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Victory Comes Late

May 15, 2017

Victory comes late,
And is held low to freezing lips
Too rapt with frost
To take it.
How sweet it would have tasted,
Just a drop!
Was God so economical?
His table’s spread too high for us
Unless we dine on tip-toe.
Crumbs fit such little mouths,
Cherries suit robins;
The eagle’s golden breakfast
Strangles them.
God keeps his oath to sparrows,
Who of little love
Know how to starve!

–Emily Dickinson, 1861

COMMENTARY: Emily Dickinson is not often thought of as a “war poet.” Living in Amherst her entire life, never making it much father south than Philadelphia, she lived out her days in extreme physical isolation. Nevertheless, she would have read about the Civil War in the papers every day and, to someone of her imaginative depth, the war must have been a vivid reality. This poem, written just at the start of the Civil War, contrasts two images: someone (presumably a soldier) dying of frostbite just after a victory, and various birds gathering around “God’s table.”

The second image is an ironic allusion to several Biblical passages: the Phoenician woman’s saying to Jesus, “The dogs eat the crumbs falling from the master’s table,” the line from the sermon on the mount “Are not two sparrows sold for a penny? Yet not one of them will fall to the ground apart from the will of your Father” and, from the same passage, “Look at the birds of the air; they do not sow or reap or store away in barns, and yet your heavenly Father feeds them.”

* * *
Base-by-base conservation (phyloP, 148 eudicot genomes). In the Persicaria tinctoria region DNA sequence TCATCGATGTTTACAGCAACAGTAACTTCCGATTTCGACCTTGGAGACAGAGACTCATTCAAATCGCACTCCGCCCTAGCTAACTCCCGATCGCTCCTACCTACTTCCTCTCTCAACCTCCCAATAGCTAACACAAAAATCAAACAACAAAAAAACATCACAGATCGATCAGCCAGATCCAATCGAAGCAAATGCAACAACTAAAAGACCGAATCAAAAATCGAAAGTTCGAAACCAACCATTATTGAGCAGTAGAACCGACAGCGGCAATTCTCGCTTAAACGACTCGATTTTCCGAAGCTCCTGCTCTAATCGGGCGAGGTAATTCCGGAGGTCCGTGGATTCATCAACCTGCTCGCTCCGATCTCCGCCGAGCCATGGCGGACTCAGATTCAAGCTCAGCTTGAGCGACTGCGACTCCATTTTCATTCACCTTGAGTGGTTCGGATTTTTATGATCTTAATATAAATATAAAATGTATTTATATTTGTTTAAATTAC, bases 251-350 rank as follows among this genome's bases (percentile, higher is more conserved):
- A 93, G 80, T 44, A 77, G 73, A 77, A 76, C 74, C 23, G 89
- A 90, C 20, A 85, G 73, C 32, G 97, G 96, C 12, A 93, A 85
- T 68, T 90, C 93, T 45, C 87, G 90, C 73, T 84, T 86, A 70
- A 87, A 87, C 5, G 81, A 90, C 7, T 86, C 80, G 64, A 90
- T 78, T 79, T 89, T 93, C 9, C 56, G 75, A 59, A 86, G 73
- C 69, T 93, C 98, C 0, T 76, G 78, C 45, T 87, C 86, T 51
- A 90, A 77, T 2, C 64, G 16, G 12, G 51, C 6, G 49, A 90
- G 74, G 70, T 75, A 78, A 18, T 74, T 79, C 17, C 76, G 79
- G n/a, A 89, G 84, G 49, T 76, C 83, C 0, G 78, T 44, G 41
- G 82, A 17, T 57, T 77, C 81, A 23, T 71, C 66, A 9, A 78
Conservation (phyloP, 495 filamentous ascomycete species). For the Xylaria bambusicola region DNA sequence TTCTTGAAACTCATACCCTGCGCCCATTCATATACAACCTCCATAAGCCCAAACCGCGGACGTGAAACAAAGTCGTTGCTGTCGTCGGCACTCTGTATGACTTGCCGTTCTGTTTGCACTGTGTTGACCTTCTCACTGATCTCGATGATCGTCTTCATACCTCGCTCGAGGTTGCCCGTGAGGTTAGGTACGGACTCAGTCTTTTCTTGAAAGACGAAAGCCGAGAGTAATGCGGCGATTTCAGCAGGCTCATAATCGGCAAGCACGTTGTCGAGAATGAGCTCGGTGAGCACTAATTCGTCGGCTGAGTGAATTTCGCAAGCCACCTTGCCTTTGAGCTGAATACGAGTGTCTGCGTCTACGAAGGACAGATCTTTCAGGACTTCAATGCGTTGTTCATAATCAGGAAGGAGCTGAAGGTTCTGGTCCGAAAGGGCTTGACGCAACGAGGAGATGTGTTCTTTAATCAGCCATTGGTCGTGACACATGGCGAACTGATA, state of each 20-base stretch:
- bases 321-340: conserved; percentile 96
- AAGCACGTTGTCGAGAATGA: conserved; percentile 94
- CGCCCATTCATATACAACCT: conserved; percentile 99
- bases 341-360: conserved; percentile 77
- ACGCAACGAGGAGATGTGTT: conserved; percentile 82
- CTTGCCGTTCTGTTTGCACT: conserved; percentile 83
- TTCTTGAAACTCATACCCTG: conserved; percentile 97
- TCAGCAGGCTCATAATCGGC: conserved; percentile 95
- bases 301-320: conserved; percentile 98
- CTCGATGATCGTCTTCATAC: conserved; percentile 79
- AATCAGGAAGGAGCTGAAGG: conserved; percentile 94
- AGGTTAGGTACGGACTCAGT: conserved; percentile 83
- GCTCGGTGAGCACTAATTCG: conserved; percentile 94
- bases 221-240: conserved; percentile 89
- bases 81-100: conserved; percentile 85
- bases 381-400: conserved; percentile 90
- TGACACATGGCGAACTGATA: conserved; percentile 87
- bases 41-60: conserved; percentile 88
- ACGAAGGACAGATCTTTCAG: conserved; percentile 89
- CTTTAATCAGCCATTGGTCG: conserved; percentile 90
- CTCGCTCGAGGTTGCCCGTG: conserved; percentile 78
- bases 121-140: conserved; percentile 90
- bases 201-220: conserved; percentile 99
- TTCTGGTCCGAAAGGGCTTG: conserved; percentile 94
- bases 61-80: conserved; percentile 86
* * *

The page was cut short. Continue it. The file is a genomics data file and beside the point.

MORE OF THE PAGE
Dickinson’s treatment of these Biblical images is aloof and sardonic. It’s easy for God to keep “his oath to sparrows,” because they eat so little. They know how to starve. In making this point it is interesting how Dickinson starts with the smallest morsel and works her way up. Crumbs for “such little mouths,” cherries for robins and a golden breakfast for an eagle. The implication is that a man-sized hunger (and a hunger for things, like victory, that aren’t strictly physical) requires a God-sized largess. But this hunger, as in the case of the dying soldier for whom victory comes to late, is not satisfied by the drops and hints that fall from the “too economical” table of the world.

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